May 31, 2018

2018 Tax Reform – The Excess Loss Limitation Likely to Squeeze Owners of Cyclical Businesses

As businesses consider the impact of the Tax Cuts and Jobs Act (TCJA) introduced late last year, the corporate tax rate is receiving substantial attention.  However, according to a 2014 report by the Brookings Institution, only about 5% of the 26 million businesses in the United States were C Corporations.  This means nearly 25 million businesses are considered pass-through entities.  Pass-through entities are not taxed at the entity level.  Instead, their income is passed to their owners who pay taxes at their own respective individual tax rate.  While some pass-through entities are quite large (private equity firms, for example), most are small businesses with less than $10 million in gross receipts.  The pass-through treatment has offered an appealing structure for anyone not wishing to pay an entity-level tax.  Pass-through structures also allow taxpayers to escape the double taxation that occurs when distributing funds out of a C Corporation structure.

The TCJA added a new pass-through provision that would limit the loss an individual taxpayer could recognize from a pass-through entity to $250,000 ($500,000 in the case of a joint return) in any given year.  The new excess loss limitation will go into effect for tax years beginning after December 31, 2017.  The new limitation is applied after the at-risk limitations and passive activity loss rules are applied.  Any loss disallowed by this new limitation will be carried forward by the individual taxpayer as a net operating loss available for the next year.  Complicating matters further, the modification of the net operating loss (NOL) rules (limiting them to 80% of taxable income with an indefinite carryforward period) could impact the tax strategy of many pass-through entities.  Since prior losses would not fully offset current income, this NOL deduction limitation would likely increase the cash outlay for cyclical businesses.

One of the better strategies to alleviate this issue would have been taking advantage of deductions in 2017, while losses could still be recognized.  The timing of the legislation made this tactic difficult, but not impossible, to execute.  Going forward, it is a good idea to look at accounting methods and decide whether accounting method changes should be considered to mitigate the limitation of losses.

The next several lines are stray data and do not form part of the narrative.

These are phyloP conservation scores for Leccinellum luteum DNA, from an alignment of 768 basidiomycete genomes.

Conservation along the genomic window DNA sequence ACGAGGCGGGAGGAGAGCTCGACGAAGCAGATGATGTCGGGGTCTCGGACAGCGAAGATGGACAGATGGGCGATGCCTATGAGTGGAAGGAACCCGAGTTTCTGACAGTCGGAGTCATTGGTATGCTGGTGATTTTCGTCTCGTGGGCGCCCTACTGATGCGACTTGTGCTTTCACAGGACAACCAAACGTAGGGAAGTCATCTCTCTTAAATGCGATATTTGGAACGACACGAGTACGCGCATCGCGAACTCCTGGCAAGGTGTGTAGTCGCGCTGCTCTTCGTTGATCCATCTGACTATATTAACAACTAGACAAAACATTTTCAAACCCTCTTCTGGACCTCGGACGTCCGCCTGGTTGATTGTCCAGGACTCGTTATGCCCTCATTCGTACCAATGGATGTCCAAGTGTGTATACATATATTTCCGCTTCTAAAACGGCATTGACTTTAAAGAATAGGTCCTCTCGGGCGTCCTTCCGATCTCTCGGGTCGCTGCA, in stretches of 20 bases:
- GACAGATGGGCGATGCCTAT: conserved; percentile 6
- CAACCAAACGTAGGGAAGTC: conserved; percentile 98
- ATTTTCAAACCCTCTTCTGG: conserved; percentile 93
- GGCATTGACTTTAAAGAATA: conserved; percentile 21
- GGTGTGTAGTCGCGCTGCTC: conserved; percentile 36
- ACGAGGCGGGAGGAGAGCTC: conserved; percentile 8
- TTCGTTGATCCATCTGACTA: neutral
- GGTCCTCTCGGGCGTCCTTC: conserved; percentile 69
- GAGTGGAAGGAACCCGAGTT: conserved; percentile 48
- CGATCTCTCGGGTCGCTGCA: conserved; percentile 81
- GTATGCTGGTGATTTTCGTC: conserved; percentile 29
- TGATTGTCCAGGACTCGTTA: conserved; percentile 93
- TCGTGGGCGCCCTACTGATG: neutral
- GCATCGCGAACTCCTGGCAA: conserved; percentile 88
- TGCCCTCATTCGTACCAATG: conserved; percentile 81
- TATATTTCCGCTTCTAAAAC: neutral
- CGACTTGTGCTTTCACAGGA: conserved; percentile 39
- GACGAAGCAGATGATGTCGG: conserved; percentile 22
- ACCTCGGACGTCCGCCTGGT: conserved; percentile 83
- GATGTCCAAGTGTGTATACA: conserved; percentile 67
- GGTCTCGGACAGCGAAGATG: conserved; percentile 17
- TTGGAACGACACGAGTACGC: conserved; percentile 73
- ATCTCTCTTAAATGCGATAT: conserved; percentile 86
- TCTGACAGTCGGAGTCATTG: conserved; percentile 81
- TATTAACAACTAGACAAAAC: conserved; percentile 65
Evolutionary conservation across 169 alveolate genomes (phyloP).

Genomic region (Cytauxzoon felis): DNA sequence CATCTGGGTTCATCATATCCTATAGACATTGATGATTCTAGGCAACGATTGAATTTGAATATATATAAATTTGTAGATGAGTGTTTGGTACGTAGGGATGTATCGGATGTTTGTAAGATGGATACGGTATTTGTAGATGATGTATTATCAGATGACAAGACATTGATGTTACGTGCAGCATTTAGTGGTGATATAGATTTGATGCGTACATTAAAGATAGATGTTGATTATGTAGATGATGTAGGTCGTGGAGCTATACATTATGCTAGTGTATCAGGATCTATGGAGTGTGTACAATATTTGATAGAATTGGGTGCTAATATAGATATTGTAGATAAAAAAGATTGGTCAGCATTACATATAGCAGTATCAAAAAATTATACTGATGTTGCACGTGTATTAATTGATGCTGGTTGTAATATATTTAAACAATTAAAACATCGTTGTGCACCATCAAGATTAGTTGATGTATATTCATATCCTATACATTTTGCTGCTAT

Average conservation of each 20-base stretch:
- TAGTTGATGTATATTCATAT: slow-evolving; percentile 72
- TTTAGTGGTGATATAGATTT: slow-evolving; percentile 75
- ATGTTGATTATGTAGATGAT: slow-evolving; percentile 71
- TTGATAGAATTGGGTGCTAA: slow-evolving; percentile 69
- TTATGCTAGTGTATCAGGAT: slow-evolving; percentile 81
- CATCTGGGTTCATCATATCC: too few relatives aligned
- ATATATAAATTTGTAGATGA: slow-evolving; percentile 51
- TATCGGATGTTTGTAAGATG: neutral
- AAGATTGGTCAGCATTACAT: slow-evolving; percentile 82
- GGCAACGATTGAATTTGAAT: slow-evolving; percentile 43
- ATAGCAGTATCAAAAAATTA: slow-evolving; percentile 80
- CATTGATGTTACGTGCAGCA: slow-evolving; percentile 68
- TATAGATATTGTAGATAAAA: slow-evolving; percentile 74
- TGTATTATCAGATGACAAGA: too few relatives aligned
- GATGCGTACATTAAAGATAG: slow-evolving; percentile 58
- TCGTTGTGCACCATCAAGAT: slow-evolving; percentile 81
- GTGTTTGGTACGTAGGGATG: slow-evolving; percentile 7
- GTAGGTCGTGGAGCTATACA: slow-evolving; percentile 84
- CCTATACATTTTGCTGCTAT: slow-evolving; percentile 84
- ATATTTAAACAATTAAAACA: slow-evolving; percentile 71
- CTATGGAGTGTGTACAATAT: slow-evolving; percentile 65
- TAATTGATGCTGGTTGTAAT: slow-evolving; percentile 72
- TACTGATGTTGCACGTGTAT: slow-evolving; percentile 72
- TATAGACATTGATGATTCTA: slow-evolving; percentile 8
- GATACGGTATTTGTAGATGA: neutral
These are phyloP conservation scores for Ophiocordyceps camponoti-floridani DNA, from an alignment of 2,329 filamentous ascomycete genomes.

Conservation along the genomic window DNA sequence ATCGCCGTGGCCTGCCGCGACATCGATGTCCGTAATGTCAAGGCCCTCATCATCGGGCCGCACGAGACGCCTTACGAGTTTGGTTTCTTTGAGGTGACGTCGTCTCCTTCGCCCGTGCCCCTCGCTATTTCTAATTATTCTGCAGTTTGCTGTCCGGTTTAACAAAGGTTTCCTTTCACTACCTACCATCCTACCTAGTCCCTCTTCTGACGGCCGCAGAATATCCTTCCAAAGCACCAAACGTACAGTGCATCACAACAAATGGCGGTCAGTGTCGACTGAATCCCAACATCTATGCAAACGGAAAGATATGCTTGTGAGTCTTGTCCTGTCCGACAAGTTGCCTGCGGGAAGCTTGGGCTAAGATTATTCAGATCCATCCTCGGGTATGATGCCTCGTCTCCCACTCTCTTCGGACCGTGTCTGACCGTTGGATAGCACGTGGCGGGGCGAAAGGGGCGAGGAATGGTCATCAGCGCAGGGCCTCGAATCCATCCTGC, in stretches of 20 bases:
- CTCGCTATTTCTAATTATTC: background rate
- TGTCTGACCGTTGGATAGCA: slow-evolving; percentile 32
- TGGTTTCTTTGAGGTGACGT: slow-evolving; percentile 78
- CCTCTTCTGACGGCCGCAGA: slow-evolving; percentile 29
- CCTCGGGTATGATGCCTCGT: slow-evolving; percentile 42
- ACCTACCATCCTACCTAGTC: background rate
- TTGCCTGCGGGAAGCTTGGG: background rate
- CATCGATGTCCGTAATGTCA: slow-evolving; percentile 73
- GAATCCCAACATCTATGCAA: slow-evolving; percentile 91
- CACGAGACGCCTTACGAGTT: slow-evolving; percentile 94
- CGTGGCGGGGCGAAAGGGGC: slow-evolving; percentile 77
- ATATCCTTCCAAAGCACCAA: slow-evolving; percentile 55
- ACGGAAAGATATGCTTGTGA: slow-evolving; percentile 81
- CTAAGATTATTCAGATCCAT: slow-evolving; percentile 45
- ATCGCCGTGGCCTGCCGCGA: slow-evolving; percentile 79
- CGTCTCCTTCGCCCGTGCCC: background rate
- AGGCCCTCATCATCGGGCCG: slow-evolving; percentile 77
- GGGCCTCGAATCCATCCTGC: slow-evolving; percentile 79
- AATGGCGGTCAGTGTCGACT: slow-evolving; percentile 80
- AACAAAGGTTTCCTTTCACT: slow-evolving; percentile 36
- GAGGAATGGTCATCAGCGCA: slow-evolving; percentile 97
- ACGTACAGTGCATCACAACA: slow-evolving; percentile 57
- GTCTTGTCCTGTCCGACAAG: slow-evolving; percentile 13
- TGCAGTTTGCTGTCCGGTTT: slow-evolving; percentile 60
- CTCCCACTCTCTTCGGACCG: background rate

Many questions arise when considering these changes.  When considering the loss limitation rules, the primary issue relates to how the IRS will ultimately define business income.  One parallel concept exists when looking at how to determine the income of a pass-through entity / qualified business income as defined under the passthrough deduction rules.  Qualified business income is ordinary income but does not include capital gains and losses, dividends and interest, annuity payments, foreign currency gains and losses, reasonable compensation paid to the business owner, or guaranteed payments made to a partner for services rendered.  While it is not clear whether the pass-through loss limitation will involve a similar calculation of income, this expanded definition could alleviate some of the limitation for a partnership’s generating losses due to  partner compensation.

This is merely one example of the murky details of this provision.  As is the case with many of the new provisions, we will need to wait for regulations before we know exactly how to calculate this limitation.  Once the regulations are published, the time to do any planning around this, or other, issues will likely have passed.  To discuss possible excess loss or pass-through alternatives, or to request a speaker on this topic for your organization or event, contact one of our PYA executives below at (800) 270-9629.

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